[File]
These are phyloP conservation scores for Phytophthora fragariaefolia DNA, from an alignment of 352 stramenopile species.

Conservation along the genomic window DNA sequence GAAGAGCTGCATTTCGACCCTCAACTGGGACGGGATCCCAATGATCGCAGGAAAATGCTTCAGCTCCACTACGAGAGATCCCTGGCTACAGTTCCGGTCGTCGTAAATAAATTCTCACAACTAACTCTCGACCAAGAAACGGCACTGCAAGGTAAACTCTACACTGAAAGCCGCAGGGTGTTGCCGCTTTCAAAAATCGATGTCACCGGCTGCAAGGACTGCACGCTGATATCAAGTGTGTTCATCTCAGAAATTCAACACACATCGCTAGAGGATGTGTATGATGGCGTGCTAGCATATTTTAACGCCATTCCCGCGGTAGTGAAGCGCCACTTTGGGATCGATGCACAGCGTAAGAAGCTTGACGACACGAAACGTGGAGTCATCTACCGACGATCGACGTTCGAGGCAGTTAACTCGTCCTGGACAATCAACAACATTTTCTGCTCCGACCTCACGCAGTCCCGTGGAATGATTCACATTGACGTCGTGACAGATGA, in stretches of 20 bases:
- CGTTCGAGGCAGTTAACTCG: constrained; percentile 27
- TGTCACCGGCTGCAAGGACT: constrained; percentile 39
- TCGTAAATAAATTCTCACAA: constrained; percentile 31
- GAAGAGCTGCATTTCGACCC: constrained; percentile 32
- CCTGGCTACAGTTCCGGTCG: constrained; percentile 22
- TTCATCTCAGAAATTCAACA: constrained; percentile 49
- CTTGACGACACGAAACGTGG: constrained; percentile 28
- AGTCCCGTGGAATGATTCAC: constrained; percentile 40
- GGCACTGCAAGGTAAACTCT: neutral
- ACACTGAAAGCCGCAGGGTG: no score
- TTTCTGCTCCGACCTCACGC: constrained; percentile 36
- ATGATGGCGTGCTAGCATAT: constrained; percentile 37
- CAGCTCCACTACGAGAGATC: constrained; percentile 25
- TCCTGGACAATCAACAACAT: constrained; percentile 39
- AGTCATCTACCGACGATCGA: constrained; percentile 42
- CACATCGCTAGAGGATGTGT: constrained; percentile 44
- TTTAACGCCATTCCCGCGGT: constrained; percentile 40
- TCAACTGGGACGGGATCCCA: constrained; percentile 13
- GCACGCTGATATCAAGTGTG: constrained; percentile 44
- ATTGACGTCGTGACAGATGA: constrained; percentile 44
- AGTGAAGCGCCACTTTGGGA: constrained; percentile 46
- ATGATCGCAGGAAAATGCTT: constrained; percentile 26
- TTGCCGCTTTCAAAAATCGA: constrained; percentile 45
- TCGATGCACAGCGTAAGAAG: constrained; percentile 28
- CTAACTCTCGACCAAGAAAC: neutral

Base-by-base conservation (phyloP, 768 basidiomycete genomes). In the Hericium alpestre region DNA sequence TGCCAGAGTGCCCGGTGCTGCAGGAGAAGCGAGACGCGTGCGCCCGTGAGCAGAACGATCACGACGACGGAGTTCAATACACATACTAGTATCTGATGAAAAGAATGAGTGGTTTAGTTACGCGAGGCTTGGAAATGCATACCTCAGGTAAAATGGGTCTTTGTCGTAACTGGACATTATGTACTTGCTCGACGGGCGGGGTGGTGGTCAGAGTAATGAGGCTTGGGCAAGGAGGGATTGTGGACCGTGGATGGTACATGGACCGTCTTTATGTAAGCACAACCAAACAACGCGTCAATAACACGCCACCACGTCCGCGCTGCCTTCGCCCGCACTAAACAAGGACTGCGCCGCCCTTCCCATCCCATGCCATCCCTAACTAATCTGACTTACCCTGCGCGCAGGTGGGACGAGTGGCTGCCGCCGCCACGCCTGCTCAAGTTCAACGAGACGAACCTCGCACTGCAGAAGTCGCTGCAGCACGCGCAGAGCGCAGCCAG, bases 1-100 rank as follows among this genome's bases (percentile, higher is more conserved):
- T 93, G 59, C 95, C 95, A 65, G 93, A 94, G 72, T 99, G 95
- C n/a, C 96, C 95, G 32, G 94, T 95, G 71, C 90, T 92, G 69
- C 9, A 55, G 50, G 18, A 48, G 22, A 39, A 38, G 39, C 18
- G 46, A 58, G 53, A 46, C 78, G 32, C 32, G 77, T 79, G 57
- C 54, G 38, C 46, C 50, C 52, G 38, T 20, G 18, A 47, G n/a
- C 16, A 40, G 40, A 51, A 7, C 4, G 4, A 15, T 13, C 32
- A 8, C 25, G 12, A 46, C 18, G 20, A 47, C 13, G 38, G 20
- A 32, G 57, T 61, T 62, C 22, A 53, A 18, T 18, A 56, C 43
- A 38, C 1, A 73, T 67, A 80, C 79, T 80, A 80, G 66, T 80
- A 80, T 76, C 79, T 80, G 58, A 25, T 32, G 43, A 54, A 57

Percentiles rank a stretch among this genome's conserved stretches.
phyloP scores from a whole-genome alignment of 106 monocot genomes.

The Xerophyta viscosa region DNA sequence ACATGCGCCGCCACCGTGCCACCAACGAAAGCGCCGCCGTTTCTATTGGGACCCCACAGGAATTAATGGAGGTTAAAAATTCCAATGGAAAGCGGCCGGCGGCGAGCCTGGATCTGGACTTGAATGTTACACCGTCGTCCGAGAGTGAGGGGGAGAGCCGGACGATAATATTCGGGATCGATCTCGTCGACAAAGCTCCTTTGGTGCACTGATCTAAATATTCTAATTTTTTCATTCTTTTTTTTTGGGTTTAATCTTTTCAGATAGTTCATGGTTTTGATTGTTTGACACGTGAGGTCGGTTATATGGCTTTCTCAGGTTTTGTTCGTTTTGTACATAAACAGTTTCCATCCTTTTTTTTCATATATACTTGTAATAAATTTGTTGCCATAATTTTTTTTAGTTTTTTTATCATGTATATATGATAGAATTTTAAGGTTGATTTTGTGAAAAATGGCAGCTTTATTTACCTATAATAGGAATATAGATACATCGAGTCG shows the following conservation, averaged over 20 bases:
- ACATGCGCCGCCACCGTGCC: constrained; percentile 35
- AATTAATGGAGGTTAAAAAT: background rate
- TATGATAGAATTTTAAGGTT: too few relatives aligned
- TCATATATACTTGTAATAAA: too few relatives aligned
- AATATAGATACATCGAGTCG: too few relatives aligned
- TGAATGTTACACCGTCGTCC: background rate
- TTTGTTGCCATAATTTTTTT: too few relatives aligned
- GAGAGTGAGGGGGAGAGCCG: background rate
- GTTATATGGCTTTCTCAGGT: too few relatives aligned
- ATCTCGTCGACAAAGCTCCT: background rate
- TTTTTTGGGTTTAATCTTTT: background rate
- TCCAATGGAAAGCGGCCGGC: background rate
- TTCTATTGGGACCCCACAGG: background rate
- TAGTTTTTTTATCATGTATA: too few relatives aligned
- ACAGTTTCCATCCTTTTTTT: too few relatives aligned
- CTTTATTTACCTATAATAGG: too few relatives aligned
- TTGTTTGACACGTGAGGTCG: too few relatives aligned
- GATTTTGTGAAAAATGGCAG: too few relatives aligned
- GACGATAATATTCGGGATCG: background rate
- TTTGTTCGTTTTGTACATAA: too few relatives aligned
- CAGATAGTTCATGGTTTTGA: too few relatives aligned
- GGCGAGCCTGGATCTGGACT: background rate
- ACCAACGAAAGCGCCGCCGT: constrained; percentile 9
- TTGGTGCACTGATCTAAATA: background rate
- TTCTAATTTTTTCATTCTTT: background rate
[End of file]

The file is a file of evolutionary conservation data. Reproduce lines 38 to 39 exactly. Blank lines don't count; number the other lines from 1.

- A 80, T 76, C 79, T 80, G 58, A 25, T 32, G 43, A 54, A 57

Percentiles rank a stretch among this genome's conserved stretches.